My Responsibility to Civil Authorities
Malcolm Horlock, Cardiff, Wales
The New Testament has a good deal to say about the duties of the Christian by way of subjection to others. Apart from the obvious case of the believer's submission To the Lord, it teaches the subjection of children to parents, of wives to husbands, of those in church fellowship to the elders of the church and of Christians to the governing authorities. The present article is concerned with the last of these.
This subject has become especially relevant of late because of the increasing involvement of many of the leaders of the professing church in politics. We do well to ask ourselves, what does the New Testament teach about the Christian's proper attitude to those who govern?
The Scriptures specify obligations which we have to those who rule. Foremost are the requirements that we (i) pray for them, (ii) respect and obey them, and (iii) contribute, as called for, towards their expenditure. We will consider each of these in order.
(i) Prayer, If we are honest, most of us will confess that, when praying, we tend to ignore the needs of those who govern. If we mention them at all, the reference is probably no more than a matter of form and can hardly be classed as sincere intercession. The truth is, of course, that the problems facing those who rule do not affect us directly as do our own personal troubles or those which face our families and local churches.
Yet we have no excuse. The apostle Paul's command is clear and unmis-takeable: "I exhort . . . that . . . supplications, prayers, intercessions . . be made ... for kings, and for all that arc in authority", I Tim. 2. 1-2. This command still holds good today - whatever form of civil government we live under.
Through Paul, the Holy Spirit requires those of us who live in the United Kingdom to pray specifically for the Queen, the members of her Government and all others who are involved in the ruling of the nation.
We are to pray in order that conditions of peace and security may continue, thereby enabling us to live as we ought, v. 2. It is essential to note the reason why we are to seek freedom from disturbances such as war or persecution. It is not that we might enjoy lives of comfort and ease but rather that, in an atmosphere of calm, we may lead lives of devotion to God and of dignity before men.
(ii) Honour and Obedience. Inone
sense, it should be enough for us that the Lord commands our loyalty to those who govern. Certainly, the apostle Paul believed that it was enough. He instructed Titus to remind the Christians at Crete that they were required "to be subject to rulers and authorities" and "to be obedient", Titus 3. I lit. In all probability, the word "rulers" meant the highest powers (such as kings, emperors and governments), whereas the word "authorities" embraced all those who had received some degree of delegated authority (such as local governors and magistrates).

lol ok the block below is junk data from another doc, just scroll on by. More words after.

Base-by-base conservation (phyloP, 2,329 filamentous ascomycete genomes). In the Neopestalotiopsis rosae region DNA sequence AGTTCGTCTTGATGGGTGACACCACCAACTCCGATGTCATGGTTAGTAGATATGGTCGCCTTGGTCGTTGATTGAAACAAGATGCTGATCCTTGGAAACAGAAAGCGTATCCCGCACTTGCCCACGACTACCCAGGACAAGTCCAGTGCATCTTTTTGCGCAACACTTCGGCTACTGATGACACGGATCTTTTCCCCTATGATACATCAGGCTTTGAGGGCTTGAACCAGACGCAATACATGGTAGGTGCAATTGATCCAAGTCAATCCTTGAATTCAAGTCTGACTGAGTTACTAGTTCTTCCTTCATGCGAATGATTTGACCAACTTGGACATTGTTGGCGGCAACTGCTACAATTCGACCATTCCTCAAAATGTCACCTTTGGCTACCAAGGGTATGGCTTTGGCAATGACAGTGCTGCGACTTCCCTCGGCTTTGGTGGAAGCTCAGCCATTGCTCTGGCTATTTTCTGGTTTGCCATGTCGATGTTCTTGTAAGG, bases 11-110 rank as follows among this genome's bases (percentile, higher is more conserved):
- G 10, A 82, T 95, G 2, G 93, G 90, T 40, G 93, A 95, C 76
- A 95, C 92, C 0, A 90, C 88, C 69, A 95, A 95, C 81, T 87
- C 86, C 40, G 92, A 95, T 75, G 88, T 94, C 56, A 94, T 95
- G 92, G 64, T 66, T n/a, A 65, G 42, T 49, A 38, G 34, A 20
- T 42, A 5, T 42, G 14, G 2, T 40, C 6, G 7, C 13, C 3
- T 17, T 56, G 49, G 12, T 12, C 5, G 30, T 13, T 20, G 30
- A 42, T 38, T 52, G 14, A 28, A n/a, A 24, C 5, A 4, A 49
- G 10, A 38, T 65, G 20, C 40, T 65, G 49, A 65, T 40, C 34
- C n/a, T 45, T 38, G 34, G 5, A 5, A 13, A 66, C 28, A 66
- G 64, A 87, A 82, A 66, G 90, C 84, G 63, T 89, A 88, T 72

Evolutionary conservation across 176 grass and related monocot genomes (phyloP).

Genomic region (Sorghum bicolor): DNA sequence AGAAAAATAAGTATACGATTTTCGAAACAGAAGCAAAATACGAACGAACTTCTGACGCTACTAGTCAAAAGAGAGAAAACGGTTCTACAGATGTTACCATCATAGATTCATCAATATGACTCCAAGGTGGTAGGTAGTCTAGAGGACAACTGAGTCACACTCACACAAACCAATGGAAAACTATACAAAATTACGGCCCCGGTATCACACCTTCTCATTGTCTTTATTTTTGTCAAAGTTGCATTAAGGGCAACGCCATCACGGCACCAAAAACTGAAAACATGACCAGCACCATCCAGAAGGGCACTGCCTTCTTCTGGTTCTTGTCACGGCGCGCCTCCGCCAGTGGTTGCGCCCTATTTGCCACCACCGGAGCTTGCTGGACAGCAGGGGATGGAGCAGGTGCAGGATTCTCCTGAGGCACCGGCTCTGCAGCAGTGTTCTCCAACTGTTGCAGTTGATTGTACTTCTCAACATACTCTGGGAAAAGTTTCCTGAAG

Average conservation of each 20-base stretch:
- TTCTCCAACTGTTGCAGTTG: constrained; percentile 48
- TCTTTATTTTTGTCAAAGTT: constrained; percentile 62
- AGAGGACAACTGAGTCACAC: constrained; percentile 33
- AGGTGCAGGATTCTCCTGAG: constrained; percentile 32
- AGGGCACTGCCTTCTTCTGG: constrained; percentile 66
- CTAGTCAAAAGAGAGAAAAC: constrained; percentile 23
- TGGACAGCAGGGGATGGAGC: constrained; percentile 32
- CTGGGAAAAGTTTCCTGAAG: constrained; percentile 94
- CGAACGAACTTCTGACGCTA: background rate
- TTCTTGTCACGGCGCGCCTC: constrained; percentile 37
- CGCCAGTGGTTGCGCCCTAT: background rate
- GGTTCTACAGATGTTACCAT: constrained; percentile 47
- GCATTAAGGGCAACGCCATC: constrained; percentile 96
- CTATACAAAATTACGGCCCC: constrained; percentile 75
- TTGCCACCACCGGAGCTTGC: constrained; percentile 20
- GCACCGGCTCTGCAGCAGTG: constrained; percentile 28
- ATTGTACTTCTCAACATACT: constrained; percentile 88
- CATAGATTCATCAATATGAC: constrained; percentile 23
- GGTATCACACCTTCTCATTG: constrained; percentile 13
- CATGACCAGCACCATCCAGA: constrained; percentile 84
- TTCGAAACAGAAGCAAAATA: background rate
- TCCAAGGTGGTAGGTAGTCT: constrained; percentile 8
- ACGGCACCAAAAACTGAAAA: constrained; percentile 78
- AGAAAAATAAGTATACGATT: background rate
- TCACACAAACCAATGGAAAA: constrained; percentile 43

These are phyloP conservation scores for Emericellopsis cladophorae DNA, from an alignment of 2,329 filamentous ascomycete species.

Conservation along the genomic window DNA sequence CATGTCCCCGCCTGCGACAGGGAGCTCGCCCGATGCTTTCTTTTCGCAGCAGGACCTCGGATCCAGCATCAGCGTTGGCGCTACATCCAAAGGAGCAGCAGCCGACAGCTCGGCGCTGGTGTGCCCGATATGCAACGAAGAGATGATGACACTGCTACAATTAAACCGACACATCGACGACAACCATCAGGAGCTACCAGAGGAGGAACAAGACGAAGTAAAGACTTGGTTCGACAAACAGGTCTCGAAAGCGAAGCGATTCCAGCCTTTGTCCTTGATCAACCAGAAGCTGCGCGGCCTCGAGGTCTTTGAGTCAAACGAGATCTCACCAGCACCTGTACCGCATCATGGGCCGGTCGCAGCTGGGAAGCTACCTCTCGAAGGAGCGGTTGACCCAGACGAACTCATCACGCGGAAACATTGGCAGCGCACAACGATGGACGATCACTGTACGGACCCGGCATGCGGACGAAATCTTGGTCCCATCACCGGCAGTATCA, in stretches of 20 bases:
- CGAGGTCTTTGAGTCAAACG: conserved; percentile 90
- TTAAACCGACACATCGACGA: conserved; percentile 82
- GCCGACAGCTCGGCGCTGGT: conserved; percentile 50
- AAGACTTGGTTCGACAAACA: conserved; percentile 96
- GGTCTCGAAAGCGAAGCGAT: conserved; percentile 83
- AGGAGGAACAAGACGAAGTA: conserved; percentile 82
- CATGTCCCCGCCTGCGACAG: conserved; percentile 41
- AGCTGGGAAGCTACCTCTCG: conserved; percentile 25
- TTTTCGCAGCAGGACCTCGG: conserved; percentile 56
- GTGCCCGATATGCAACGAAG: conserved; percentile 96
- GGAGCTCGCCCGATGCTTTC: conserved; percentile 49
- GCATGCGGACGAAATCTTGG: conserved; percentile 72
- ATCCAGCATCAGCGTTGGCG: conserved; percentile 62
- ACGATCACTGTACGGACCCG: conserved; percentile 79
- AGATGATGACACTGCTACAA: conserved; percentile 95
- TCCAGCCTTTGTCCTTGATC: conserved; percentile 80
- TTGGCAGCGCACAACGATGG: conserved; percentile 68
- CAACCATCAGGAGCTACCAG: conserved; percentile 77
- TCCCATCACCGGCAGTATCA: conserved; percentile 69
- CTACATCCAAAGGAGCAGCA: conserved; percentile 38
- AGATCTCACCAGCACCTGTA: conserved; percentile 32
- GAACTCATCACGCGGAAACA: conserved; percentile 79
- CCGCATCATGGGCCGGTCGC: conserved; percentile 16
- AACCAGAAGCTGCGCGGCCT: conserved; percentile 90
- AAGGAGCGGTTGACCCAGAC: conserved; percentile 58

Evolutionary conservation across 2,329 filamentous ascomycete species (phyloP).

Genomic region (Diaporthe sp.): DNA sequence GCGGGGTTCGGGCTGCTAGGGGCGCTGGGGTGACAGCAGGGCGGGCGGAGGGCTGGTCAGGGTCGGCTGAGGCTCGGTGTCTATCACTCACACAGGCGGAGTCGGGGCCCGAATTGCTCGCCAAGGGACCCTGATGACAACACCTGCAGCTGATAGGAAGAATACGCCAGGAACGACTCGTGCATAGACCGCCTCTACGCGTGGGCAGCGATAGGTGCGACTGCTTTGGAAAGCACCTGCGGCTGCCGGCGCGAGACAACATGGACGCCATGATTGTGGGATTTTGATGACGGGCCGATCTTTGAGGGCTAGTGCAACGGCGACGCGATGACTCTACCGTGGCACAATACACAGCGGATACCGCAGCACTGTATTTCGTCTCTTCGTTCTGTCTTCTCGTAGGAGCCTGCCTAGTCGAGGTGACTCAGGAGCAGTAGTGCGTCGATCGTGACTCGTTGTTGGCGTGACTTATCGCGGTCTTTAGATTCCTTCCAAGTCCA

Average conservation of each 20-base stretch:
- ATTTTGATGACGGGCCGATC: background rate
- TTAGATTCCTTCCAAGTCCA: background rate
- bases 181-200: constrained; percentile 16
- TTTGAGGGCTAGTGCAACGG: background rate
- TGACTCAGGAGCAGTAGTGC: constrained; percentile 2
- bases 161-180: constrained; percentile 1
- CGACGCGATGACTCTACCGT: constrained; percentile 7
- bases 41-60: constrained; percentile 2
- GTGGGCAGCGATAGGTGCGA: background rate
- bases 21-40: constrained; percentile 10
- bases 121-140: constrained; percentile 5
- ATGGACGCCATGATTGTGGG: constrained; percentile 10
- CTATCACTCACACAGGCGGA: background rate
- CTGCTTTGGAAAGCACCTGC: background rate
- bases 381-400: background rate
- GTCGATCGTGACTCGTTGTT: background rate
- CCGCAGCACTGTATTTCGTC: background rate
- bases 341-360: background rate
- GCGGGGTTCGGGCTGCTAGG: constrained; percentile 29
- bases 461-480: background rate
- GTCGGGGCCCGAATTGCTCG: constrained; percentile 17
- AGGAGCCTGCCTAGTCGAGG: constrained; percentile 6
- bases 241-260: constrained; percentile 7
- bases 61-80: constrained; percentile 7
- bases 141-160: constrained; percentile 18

Whereas it should be sufficient in itself for us to be told to submit to civil authorities, God has been pleased to provide us with additional reasons for our doing so. Let us concentrate on three of these.
(a) Governing authorities have like power to punish all forms of crime and bad conduct.Indeed, this power has been vested in them by God Himself, Rom. 13. 2-4. When, therefore, the magistrate executes through his agents a just punishment on a crime, he is fulfilling the will of God.
As a generalization, believers have nothing to fear from the authorities if they do good; such behaviour will meet with approval. Men who do evil, however, have every reason to be alarmed; those in authority do not bear "the sword in vain". The reference to "the sword" may well cover punishments which fall short of death but the death sentence is certainly included in the expression; see Matt. 26. 52; Acts 12. 2; Heb. 11. 37. From the days of Noah, divine authority has existed for man to execute the death penalty on his fellow, Gen, 9. 5-6. This penalty figured in the law of Moses and was acknowledged, without objection, by the apostle Paul, Acts 25. 11.
It is clear from Romans 13 that, contrary to the views in fashion today, penalties imposed for crimes committed are meant to act primarily as a direct punishment on the offender and as a deterrent to others.
(b) The governing authorities have been appointed by God,Rom. 13. 1. In one sense, they represent human institutions ([it. "creations"), 1 Pet, 2. 13. Ultimately, however, all constituted authority is ordained by God. Note that the expressions "of God" or "by God" occur no less than six times in Romans 13. 1-7.
Even in a democracy, the right to rule does not rest finally in the consent of the people - it is derived from God. Consequently, everyone is required to be subject to those who occupy positions of authority, v. 1.
The Bible makes it clear that individuals are raised up to their places of eminence by God and are to be recognized therefore as His servants in the sphere of government; see Psa. 75. 6-7; Jer. 25. 9; Dan. 4. 17, 25, 32. God is abie to overrule even the evil action of evil men by His powerful providence, Acts 4. 28; Rev. 17. 17.